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The Marketing Of Goods And Services Marketing Essay

To understand B2B marketing one should identify the value chain that starts with a consumer demand and from which dozens of business products or services are required.  For example of the Computer we use.  They do not arrive in the shops by accident.  There is a value chain of enormous complexity that begins with raw materials for hardware, then building hardware, then assembling from the scratch.  Businesses sell hardware to the computer production companies. They buy them with the ultimate aim of adding value in order that they can move the products down the chain until they finally reach us, the general public. Strauss and Frost (2001) support the above statement and suggested that, sales, public relations, direct marketing, and advertising are marketing communication that comprises the crucial components of e-marketing strategy. In the B2B services context different types of costs can easily be identified. For example, in the insurance industry, speed to settle a claim may differentiate one firm from others, while incurring added cost to deliver that uniqueness. In software, differentiation may be achieved (at increased cost) by designing a product that functions identically across different operating systems. Insurance production costs include developing efficient underwriting processes, while in software these costs would be initial code development costs (Jones and Butler, 1988). The “both” business unit invests such that higher transaction costs are offset by higher revenues from products that customers are willing to pay a premium for, while higher production investments are offset by higher margins due to scale economies. An example of this enormous chain could be found in figure 1.1 below.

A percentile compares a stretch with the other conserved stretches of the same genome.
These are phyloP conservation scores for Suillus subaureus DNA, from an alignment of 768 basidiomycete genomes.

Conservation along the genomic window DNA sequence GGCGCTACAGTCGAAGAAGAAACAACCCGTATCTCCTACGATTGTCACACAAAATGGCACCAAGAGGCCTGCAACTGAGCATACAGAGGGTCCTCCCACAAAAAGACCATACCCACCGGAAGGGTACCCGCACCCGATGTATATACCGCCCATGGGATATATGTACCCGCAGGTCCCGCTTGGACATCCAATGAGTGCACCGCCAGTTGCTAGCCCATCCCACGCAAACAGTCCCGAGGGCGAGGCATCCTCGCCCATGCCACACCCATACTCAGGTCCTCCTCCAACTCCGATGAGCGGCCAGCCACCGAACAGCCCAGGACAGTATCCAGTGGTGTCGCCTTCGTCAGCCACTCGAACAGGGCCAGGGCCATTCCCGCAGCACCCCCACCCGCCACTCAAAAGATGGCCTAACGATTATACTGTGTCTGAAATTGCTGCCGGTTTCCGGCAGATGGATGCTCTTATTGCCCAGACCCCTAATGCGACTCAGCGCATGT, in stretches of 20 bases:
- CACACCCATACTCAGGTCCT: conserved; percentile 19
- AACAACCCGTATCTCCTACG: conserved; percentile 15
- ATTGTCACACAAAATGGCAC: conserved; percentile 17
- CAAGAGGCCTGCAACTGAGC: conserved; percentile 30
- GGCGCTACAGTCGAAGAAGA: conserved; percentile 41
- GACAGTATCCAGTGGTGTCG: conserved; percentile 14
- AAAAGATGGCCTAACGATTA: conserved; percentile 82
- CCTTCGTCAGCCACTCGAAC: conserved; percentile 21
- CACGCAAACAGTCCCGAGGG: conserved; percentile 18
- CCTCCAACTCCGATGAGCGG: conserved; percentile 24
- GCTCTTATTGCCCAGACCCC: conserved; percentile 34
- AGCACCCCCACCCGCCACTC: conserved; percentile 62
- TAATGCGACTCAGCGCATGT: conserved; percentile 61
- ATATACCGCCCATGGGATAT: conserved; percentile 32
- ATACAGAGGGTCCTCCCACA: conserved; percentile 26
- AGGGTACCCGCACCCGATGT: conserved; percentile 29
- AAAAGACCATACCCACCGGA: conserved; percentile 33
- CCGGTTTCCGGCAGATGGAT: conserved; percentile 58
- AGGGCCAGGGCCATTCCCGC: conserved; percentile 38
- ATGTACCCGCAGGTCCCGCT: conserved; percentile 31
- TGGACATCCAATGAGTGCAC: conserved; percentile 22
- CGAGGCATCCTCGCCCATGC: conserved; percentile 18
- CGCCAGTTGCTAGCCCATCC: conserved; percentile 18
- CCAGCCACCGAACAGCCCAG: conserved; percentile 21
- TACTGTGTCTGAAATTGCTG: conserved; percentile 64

Figure: 1.1

The development of the internet and the world wide web (www) as a tool for the global sharing of information has opened up new opportunities in marketing practices. “The rapid growth of internet users has made the internet an increasingly important and attractive platform for business transactions” (Liang et al., 2004, p. 538). The e-marketing refers to the use of electronic methods or media to build upon and maintain customer relationship through electronic platforms (e.g. business-to-business (B2B) e-marketplaces) that facilitates the exchange of ideas, products, and services to satisfy both buyers and sellers (Ngai, 2003). Sales, public relations, direct marketing, and advertising are marketing communication that comprises the crucial components of e-marketing strategy (Strauss and Frost 2001).

The following figure shows the usage of internet in Europe which is a crucial factor for B2B marketing (Internet World Stats, 2010).